2006, 150 pages
I first met Jenna Schmitt four months ago, when she and another HG-mum (Sarah, whose story is on this blog) and I became acquainted. Jenna and Sarah met online; Sarah and I met through our midwife, and the three of us then hooked up as a threesome and eventually met in person. We are all Phoenicians (more or less) and live within an hour of each other. I now regularly correspond with them both and have learned a ton from them - and I value their friendship!
Jenna is an amazing woman. She endured what was probably one of the most intense cases of hyperemesis in history - and lived to tell about it, which is nothing short of a miracle. She tells her story in her book's introduction, and it is truly an amazing story.
"Body Mutiny" is not an informational book like Ashli McCall's "Beyond Morning Sickness: Battling Hyperemesis Gravidarum." It is an experiential book - a book of verse (one section per week of pregnancy) written about the individual experience with hyperemesis and that is deeply introspective and very intense.
I got a real kick out of this:
"When I turn my head, things shift like vertigo -
and my belly
down off an unseen edge;
followed by a full-body heave
which elevates me well off of the throne.
Into the depths of a white wastebasket
I retch boundlessly and enthusiastically without yield -
In fact, I retch joyfully with every muscle, strained from shoulder to toe,
all in obeisance to the great and holy
demands of early life.
My head swirls and
I feel as if I am an honored vessel
of divine consecration
glowing like the Madonna
in my lavatory splendor
I resolve to be humble and accepting,
happy to bear discomfort and
eager to bend the obstinate ego
to a higher love:
'Not my will but thine'
I glisten really at the very thought of it.
These glorious moments of sacred contortion
soon fill my days with the same results:
Prolonged retching within the bowels of self
soon voids up any arrogance that remains."
Oh, that made me laugh!! I did the very same thing. I guess we all have (I hope - I don't want to be arrogant on my own). One is so proud to feel those first faint twinges of nausea - one even wants to feel more in order to feel more pregnant, more self-sacrificial, more like a mother. "Oh, yeah!! Bring it on!!!" And then one's world comes crashing down as one realizes that this is not going to be controllable; this is not going to stop; and no, it is not manageable and cute. That is when your world falls apart.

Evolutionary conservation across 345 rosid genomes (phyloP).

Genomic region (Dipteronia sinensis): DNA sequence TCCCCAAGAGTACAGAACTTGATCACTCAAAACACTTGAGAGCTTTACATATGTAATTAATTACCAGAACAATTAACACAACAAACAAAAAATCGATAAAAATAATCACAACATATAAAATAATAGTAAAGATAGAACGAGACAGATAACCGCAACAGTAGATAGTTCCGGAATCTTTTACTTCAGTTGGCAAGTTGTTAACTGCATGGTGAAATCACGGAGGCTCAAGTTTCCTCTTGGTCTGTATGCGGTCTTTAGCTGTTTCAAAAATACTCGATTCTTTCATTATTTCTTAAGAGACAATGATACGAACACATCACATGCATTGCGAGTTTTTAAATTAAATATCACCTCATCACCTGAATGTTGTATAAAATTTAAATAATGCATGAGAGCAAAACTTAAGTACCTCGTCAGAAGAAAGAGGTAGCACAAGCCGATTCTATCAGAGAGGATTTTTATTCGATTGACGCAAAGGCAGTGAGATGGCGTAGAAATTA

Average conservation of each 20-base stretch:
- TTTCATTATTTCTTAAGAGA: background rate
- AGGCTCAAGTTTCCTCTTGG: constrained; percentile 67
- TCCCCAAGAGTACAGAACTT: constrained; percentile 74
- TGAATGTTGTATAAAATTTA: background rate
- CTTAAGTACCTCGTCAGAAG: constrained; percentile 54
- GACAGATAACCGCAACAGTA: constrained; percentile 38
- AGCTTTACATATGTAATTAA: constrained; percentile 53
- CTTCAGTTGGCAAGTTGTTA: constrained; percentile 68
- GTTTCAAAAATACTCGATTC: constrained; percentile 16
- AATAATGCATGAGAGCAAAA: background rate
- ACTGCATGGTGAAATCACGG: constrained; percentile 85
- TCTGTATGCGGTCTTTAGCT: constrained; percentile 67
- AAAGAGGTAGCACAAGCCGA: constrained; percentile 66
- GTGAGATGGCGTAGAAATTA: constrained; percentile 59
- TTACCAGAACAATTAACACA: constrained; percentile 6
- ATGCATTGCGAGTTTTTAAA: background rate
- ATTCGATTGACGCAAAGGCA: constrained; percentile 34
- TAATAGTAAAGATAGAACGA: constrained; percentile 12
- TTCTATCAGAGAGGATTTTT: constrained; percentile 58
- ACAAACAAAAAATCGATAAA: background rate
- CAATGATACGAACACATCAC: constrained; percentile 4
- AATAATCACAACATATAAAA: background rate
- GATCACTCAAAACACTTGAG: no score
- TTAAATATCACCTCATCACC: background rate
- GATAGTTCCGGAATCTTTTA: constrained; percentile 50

Although I know somewhat what Jenna has been through, I am by no means in her league. Jenna's case was ten, twenty, fifty times worse than mine. She spent a huge portion of her pregnancy in the hospital with a PICC line. She has been on every antiemetic drug in the book. She dealt with life-threatening staph and e-coli infections from infected PICC lines and skin infections, as well as an infected gallbladder (common side-effect of HG) and the side-effects of an induction leading to a c-section (done to shorten her term with HG). She had to wilfully struggle with enormous temptations toward both suicide and abortion (and she is a devout Catholic who would never consider either thing normally). I pray that I am never where Jenna has been with this horrible disease.
I highly recommend this book. It is not a book that will be useful in terms of finding help for hyperemesis - stick with Ashli McCall for that. It is, instead, a book that is highly useful for emotional healing post-HG and for finding out that there truly is someone out there who knows what you have been through.
Jenna told me that several customers have bought multiple copies of this book to hand out to unbelieving/non-understanding friends and family, and I would highly recommend this book for that purpose. It is a great way to induce understanding without having to get into arguments or involved explanations of hyperemesis.
I highly recommend this book for all HG-mums and their libraries! I am thankful to have had the opportunity to read it and will recommend it to anyone who wants to know more about the subject.